At the top of almost every back-to-school supply list is the backpack. It’s a convenient and practical way to carry books, pens, pencils, and other required school supplies while keeping hands free.

Students will demand attention on the school bus this year with the new 3D origami inspired  Spiketus Rex backpacks.

Headlining the collection are the Spiketus Rex Full Pack, Half Pack, and the Nibbler Lunch Box.  The Full Pack is built for storing books and guarding gear for students of all ages.  The Half Pack is perfect for preschoolers, and the Nibbler is ideal for stashing snacks and packing lunches.  Form meets function in each of these products; plus, with colors like Dinosaur Lime, Orange Peel, Purple People Eater, and Snake Bite.

Adjustable padded shoulder straps with joining ladder strap and breathable pack pads provide comfort between the backpack and body.  Two exterior zippered side pockets and an interior zippered pocket for keys, money, etc.

As helpful and fun as they are, backpacks can also cause pain and injury if not used properly. The American Occupational Therapy Association (AOTA) estimates that about 55 percent of students are carrying backpacks heavier than the recommended guideline, leading to increased backpack-related incidents in recent years.

An Italian study found that the average child carries a backpack that is the equivalent of a 39-pound pack for a 176-pound man, or a 29-pound load for a 132-pound woman. Sixty percent of those children reported back pain.

What Can You Do?
The ACA offers the following tips to help prevent the needless pain that backpack misuse could cause the students in your household.

  • Make sure your child’s backpack weighs no more than 5 to 10 percent of his or her body weight. A heavier backpack will cause your child to bend forward in an attempt to support the weight on his or her back, rather than on the shoulders, by the straps.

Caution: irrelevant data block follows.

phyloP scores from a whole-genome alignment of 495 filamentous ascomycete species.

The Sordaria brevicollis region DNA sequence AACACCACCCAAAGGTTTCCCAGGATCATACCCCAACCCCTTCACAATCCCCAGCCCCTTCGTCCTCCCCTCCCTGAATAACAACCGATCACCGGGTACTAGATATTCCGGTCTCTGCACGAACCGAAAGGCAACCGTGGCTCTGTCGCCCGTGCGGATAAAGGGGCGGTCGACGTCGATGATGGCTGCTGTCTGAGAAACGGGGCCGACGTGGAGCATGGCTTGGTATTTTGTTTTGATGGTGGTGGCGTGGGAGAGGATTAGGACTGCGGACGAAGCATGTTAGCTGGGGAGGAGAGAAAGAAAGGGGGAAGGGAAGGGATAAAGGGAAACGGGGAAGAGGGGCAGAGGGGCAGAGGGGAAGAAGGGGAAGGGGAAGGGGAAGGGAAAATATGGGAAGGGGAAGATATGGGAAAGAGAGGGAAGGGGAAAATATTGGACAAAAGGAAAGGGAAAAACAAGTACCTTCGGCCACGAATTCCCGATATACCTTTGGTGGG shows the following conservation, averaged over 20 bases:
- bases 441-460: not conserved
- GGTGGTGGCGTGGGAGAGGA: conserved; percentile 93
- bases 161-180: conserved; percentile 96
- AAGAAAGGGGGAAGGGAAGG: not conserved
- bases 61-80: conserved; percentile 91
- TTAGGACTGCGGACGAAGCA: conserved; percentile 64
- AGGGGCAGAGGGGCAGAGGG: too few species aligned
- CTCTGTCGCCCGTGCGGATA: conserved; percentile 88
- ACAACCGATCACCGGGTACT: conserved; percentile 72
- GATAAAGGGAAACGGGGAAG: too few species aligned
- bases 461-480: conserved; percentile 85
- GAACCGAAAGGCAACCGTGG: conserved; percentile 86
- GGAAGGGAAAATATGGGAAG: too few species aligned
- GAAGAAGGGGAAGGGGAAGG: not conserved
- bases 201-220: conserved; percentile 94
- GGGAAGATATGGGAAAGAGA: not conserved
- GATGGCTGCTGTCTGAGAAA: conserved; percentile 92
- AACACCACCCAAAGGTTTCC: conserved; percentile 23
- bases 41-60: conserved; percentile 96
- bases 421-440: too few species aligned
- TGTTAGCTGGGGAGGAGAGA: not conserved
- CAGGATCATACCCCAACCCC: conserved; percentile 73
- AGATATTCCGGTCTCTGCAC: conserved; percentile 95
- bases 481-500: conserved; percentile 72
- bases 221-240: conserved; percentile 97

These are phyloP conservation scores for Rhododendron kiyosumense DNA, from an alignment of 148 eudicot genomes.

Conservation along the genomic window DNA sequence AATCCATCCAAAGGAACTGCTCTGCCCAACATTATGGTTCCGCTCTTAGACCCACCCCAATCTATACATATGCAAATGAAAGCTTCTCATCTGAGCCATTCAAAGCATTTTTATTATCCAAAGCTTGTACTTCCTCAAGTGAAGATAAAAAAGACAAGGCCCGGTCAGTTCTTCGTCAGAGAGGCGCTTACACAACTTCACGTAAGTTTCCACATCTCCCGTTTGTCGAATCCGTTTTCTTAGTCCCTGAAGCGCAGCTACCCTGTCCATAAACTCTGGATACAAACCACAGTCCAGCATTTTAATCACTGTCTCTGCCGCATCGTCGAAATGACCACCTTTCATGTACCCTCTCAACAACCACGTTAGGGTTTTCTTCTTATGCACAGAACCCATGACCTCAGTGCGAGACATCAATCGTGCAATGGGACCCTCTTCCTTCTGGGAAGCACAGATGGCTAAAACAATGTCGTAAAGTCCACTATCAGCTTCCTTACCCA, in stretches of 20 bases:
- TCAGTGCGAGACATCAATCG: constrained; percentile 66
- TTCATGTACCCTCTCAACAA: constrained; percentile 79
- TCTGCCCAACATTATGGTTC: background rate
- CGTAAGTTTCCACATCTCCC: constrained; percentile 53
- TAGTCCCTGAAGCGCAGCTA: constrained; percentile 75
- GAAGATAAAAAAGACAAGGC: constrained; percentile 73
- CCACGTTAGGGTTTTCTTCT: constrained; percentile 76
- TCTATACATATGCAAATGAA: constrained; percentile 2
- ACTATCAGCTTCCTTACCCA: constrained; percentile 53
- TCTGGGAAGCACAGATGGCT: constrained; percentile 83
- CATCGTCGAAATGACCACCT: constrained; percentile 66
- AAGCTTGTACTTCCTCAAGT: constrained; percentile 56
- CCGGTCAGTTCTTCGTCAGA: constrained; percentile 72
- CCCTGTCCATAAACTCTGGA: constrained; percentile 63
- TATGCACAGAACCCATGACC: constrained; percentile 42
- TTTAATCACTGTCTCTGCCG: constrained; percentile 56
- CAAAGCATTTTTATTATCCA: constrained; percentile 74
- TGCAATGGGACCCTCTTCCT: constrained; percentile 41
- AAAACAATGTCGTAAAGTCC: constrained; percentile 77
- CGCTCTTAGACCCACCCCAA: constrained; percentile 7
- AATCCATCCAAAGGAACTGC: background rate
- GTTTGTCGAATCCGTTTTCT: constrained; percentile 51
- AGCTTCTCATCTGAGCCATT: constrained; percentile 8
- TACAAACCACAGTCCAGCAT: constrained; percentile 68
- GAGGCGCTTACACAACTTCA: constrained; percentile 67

• The backpack should never hang more than four inches below the waistline. A backpack that hangs too low increases the weight on the shoulders, causing your child to lean forward when walking.
  • A backpack with individualized compartments helps in positioning the contents most effectively. Make sure that pointy or bulky objects are packed away from the area that will rest on your child’s back.
  • Bigger is not necessarily better. The more room there is in a backpack, the more your child will carry-and the heavier the backpack will be.
  • Urge your child to wear both shoulder straps. Lugging the backpack around by one strap can cause the disproportionate shift of weight to one side, leading to neck and muscle spasms, as well as low-back pain.
  • Wide, padded straps are very important. Non-padded straps are uncomfortable, and can dig into your child’s shoulders.
  • The shoulder straps should be adjustable so the backpack can be fitted to your child’s body. Straps that are too loose can cause the backpack to dangle uncomfortably and cause spinal misalignment and pain.
  • If the backpack is still too heavy, talk to your child’s teacher. Ask if your child could leave the heaviest books at school, and bring home only lighter hand-out materials or workbooks.
  • Although the use of rollerpacks – or backpacks on wheels – has become popular in recent years, the ACA is now recommending that they be used cautiously and on a limited basis by only those students who are not physically able to carry a backpack. Some school districts have begun banning the use of rollerpacks because they clutter hallways, resulting in dangerous trips and falls.